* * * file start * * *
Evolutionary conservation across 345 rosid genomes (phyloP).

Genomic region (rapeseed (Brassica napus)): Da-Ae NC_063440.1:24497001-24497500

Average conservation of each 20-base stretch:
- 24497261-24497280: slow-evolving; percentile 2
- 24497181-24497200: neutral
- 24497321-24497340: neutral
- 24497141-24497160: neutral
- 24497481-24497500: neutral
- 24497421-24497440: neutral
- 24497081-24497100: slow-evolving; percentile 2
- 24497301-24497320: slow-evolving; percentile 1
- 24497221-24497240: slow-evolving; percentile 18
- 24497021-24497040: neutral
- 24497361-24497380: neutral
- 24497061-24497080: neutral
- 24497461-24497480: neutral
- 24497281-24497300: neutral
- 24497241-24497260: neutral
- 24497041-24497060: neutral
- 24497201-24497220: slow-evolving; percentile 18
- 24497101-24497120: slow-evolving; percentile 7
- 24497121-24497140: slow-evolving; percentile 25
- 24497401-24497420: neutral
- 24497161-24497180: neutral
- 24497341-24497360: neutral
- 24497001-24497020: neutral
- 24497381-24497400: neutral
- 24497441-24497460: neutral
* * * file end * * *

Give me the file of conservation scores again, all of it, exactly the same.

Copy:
Evolutionary conservation across 345 rosid genomes (phyloP).

Genomic region (rapeseed (Brassica napus)): Da-Ae NC_063440.1:24497001-24497500

Average conservation of each 20-base stretch:
- 24497261-24497280: slow-evolving; percentile 2
- 24497181-24497200: neutral
- 24497321-24497340: neutral
- 24497141-24497160: neutral
- 24497481-24497500: neutral
- 24497421-24497440: neutral
- 24497081-24497100: slow-evolving; percentile 2
- 24497301-24497320: slow-evolving; percentile 1
- 24497221-24497240: slow-evolving; percentile 18
- 24497021-24497040: neutral
- 24497361-24497380: neutral
- 24497061-24497080: neutral
- 24497461-24497480: neutral
- 24497281-24497300: neutral
- 24497241-24497260: neutral
- 24497041-24497060: neutral
- 24497201-24497220: slow-evolving; percentile 18
- 24497101-24497120: slow-evolving; percentile 7
- 24497121-24497140: slow-evolving; percentile 25
- 24497401-24497420: neutral
- 24497161-24497180: neutral
- 24497341-24497360: neutral
- 24497001-24497020: neutral
- 24497381-24497400: neutral
- 24497441-24497460: neutral